Navigation models that go into wireframes and show the navigation (primary, secondary, and tertiary) of the experience.
Page-level content strategy that lists the goals and objectives of page types and identifies who will use those pages. Include prioritized types of content necessary to accomplish and fulfill the objectives.
Content matrix and models that define the rules for how content is used, from templates to each module that lives within the templates.
Taxonomy (if necessary) that shows the hierarchy of information. The taxonomy is used to build search engine and metadata schemas.
Detailed end-to-end user journeys for each type of task.
Functional specifications that detail the rules (business rules and technology requirements) for each wireframe.
Visual guidelines for color, typography, and brand.
Visual design comps (comparables), or final drafts, that finalize the look and feel of the experience.
Visual style guide that captures the rules for the visual design, including measurements for each page type, colors, typography, fonts, margins and gutters, and specifications for content (such as images, videos, and so on). Include a content style guide within this document for voice, tone, and rules of use of content.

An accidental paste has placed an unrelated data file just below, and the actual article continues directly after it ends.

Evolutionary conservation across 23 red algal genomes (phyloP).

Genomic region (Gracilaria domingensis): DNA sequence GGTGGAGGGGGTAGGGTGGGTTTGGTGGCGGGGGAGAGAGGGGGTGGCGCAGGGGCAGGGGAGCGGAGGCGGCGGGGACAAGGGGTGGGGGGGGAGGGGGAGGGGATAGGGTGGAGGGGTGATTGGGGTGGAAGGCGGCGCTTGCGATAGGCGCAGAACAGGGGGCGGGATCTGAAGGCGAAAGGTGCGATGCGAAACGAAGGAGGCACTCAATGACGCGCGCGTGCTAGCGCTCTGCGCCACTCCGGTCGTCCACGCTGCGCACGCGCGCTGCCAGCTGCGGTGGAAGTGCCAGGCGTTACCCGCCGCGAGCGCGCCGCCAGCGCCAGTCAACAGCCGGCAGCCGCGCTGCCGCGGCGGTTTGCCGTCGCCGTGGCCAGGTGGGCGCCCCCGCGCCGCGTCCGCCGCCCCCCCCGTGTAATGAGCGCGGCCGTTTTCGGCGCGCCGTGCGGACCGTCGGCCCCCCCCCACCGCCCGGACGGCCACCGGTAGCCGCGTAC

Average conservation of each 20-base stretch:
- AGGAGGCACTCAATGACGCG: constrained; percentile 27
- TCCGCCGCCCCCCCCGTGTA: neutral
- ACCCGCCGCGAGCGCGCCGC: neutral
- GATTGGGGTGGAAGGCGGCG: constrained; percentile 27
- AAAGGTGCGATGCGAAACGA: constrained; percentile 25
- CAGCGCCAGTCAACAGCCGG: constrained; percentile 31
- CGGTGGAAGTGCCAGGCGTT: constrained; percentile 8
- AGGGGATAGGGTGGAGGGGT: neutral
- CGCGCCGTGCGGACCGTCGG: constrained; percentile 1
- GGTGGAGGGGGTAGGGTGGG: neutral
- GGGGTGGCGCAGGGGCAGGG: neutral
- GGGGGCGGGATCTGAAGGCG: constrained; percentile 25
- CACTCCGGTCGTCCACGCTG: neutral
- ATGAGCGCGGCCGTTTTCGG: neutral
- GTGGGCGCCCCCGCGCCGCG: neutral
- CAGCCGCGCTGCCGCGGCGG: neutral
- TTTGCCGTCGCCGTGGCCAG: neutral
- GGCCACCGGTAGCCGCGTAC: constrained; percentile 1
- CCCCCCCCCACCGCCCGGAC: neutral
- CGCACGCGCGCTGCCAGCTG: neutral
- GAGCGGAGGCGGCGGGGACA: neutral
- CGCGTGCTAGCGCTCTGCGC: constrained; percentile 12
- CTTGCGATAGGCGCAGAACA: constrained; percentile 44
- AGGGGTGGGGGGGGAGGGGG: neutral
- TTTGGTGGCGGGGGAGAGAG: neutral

End-to-end content life cycles for each content type that captures who supplies the content; how it should be acquired, created, reviewed, and entered into a system, such as a CMS; how it should be tagged and published; and how it should be measured and optimized and/or retired.
Governance model for the overall solution that shows a governance committee and the tools used to govern the solution, such as a visual style guide.
List of factors you want to measure and the types of metrics you'll use for measurement. These factors should take into account what you want your experience to achieve.